Europe's parliament has passed stringent new rules for genetically modified food, raising American objections. Noëlle Lenoir , the new French Minister for Europe, dissects the issues involved.
The adage that "you are what you eat" holds two meanings. It admonishes us to maintain a healthy, nutritious diet. It also reminds us that food forms an integral part of our cultural, religious, or regional identities, because what we eat and how we produce our foods are deeply rooted in our histories and traditions. Indeed, the peculiarities of national cuisine provide some of our most descriptive nicknames for one another. To the English, we French will forever be "frogs" because we eat frogs's legs, as the Germans will always be "krauts" because of their love of sauerkraut.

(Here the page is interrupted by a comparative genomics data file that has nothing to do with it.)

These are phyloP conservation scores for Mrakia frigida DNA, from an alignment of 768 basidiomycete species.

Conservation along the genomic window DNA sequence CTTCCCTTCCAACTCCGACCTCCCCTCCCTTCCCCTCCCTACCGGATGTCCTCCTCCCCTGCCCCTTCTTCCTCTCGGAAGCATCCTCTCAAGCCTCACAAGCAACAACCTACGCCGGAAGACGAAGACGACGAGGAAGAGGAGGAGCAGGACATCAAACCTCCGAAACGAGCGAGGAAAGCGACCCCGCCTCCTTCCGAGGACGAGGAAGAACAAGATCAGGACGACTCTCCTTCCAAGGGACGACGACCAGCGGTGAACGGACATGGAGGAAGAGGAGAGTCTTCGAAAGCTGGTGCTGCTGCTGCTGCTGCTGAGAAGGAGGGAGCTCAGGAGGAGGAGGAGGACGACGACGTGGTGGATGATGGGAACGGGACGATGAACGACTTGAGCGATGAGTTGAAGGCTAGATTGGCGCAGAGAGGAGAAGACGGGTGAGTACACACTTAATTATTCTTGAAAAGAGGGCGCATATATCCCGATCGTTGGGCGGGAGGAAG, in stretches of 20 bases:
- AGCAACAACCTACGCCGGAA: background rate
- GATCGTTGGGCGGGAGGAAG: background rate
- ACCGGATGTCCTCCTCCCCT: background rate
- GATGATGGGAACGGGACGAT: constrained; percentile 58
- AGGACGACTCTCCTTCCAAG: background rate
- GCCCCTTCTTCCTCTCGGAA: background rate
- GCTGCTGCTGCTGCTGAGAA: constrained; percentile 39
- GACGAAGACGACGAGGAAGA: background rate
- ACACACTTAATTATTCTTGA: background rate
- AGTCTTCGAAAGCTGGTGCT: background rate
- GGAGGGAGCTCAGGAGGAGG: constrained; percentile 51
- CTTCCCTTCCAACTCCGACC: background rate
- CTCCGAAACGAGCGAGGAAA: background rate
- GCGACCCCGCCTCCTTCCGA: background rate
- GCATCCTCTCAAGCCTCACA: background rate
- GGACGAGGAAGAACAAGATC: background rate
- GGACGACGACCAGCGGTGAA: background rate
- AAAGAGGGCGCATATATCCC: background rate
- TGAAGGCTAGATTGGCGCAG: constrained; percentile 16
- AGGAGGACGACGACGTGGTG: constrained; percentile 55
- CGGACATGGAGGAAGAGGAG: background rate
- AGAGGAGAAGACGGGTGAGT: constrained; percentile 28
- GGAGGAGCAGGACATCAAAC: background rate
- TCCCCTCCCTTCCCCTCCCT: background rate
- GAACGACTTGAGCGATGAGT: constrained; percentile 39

The evolution of European attitudes toward genetically modified foods and plants reflects just such a dual concern with health and identity. Since April 1990, when the EU Parliament, with no significant opposition, adopted the first two directives on the use and release of genetically modified organisms (GMOs), public opinion has grown increasingly suspicious and hostile. What incited such fierce sensitivity about GM foods?